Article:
Niño 3.4 Index and Sea Surface Temperature Anomaly Timeline: 1982-2017
This visualization captures Sea Surface Temperature (SST) anomalies around the world from 1982 to 2017, along with a corresponding timeplot graph focusing on the Niño 3.4 SST Index region (5N-5S, 120W-170W), which represents average equatorial sea surface temperatures in the Pacific Ocean from about the International Date Line to the coast of South America. Highlighted in the timeline are the El Niño years, in which sea surface temperature anomalies peaked: 1982-1983, 1997-1998, and 2015-2016.
El Niño-Southern Oscillation (ENSO) phenomenon is an irregularly recurring climate pattern characterized by warmer (El Niño) and colder (La Niña) than usual ocean temperatures in the equatorial Pacific Ocean from about the International Date Line to the coast of South America. ENSO (El Niño, La Niña) events create a ripple effect of anticipated weather changes in far-spread regions on Earth. Weather changes associated with the ENSO phenomenon result in rainfall, temperature, vegetation and environmental anomaly conditions worldwide that directly favor outbreaks of infectious diseases of public health concern typically 2-3 months after.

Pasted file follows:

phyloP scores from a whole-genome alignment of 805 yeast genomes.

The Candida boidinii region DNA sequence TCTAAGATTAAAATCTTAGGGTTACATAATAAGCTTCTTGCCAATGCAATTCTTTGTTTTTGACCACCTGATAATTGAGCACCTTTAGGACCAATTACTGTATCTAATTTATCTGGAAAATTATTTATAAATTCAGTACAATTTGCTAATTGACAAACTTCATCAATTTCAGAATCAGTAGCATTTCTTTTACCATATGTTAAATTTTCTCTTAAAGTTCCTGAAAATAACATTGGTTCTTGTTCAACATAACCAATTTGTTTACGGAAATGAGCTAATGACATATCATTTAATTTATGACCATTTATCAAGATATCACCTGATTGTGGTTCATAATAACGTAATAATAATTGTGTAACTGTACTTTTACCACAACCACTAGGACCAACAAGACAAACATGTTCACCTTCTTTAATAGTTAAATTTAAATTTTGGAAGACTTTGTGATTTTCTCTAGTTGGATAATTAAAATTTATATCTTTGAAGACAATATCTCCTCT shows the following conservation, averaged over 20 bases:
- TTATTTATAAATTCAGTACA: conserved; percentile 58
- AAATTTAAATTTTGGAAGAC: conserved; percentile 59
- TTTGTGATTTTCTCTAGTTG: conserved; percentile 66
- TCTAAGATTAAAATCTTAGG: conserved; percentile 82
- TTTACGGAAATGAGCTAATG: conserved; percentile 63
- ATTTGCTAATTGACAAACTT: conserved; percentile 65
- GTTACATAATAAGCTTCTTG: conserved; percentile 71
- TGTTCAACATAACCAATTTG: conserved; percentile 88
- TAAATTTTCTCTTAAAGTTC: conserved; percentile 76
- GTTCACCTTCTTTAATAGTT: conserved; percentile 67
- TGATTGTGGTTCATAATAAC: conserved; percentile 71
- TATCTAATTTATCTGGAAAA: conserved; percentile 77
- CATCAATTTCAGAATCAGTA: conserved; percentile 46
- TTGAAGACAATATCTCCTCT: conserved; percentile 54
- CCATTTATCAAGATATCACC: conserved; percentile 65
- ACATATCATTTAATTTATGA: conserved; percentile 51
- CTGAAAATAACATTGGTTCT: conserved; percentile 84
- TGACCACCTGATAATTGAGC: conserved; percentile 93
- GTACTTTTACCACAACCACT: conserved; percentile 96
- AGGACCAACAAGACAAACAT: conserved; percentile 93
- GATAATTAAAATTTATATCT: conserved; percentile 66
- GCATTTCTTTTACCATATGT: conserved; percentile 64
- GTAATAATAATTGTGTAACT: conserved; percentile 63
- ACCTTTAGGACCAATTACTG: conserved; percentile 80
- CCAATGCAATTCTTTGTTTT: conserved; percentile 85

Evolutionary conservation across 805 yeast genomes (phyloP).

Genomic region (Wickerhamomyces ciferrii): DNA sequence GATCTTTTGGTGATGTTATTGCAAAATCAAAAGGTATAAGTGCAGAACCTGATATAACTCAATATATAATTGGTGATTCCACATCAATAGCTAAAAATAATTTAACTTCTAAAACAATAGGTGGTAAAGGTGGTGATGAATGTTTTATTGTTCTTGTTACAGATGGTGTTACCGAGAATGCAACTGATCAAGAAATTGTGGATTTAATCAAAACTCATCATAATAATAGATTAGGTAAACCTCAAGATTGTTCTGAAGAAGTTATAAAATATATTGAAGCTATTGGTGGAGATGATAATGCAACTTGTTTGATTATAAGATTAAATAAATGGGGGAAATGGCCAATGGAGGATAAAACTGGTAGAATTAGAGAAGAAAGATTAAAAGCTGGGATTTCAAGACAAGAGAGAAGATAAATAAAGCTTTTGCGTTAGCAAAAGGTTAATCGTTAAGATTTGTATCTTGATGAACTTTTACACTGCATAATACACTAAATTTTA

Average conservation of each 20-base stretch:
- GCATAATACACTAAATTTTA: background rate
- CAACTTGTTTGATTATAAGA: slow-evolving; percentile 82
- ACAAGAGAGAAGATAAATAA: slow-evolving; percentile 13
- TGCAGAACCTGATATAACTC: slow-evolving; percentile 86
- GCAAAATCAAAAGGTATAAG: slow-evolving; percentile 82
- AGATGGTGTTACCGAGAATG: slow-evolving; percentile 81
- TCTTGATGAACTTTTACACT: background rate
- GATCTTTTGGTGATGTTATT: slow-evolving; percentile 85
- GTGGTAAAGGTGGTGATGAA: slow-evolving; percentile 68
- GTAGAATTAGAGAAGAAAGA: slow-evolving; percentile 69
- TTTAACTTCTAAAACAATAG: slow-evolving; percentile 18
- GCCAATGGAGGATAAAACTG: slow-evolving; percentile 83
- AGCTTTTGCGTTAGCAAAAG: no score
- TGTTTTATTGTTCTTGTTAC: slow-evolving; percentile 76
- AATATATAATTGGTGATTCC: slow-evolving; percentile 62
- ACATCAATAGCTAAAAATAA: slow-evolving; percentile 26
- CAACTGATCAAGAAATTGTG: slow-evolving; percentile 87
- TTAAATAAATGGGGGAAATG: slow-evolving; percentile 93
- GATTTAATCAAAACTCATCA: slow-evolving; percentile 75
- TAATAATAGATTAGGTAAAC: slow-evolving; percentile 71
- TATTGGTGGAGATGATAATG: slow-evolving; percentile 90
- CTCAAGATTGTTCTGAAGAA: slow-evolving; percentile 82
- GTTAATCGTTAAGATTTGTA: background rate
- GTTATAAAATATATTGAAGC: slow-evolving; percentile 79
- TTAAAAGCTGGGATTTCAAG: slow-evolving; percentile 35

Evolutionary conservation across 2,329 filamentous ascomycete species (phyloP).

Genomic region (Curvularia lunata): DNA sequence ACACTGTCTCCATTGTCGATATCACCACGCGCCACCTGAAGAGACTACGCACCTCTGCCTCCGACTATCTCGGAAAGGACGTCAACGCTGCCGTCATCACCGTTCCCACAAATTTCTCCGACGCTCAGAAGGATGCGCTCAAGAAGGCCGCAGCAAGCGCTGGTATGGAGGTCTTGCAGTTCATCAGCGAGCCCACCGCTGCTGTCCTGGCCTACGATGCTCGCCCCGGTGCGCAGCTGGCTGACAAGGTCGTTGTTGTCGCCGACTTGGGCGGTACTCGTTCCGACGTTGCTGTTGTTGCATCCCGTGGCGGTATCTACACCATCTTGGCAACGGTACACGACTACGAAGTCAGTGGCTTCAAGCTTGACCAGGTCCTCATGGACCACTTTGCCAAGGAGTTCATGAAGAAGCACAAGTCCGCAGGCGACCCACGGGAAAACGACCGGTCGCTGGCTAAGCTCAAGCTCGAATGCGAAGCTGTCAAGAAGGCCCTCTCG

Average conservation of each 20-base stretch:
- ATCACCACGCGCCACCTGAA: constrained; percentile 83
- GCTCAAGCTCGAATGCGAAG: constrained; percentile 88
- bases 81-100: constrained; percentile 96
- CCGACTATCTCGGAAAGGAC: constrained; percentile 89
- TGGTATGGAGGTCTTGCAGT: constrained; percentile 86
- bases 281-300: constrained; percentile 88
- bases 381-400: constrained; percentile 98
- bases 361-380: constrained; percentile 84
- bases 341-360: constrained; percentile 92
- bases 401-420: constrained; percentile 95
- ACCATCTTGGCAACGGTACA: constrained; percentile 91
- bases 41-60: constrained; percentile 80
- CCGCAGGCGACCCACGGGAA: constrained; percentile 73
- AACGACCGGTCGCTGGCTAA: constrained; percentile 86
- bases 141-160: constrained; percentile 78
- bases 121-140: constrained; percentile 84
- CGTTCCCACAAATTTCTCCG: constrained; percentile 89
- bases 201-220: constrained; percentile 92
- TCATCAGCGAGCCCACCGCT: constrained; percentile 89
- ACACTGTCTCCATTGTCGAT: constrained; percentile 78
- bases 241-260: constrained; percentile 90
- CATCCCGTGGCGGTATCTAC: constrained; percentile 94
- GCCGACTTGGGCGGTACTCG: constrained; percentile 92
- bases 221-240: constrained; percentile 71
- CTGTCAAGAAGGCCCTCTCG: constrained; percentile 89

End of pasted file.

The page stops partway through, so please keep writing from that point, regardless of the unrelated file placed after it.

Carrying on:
During the last 20 years NASA scientist Dr. Assaf Anyamba and colleagues have been studying interannual climate variability patterns associated with ENSO events by monitoring the Niño 3.4 Index region over the Pacific Ocean (5N-5S, 120W-170W), along with rainfall, land surface temperature and vegetation anomaly data from NASA and NOAA.
Dr. Anyamba and colleagues conducted a scientific study - the first one to comprehensively assess the public health impacts of the major climate event on a global scale - that was open access published in the journal Nature Scientific Reports, with the title Global Disease Outbreaks Associated with the 2015-2016 El Niño event. According to the study, the 2015-2016 El Niño event brought weather conditions that triggered infectious disease outbreaks in teleconnected regions around the world. For example, plague and hantavirus in Colorado and New Mexico (in 2015), cholera in East Africa’s Tanzania (during 2015 and 2016), and dengue fever in Brazil and Southeast Asia (during 2015) among others.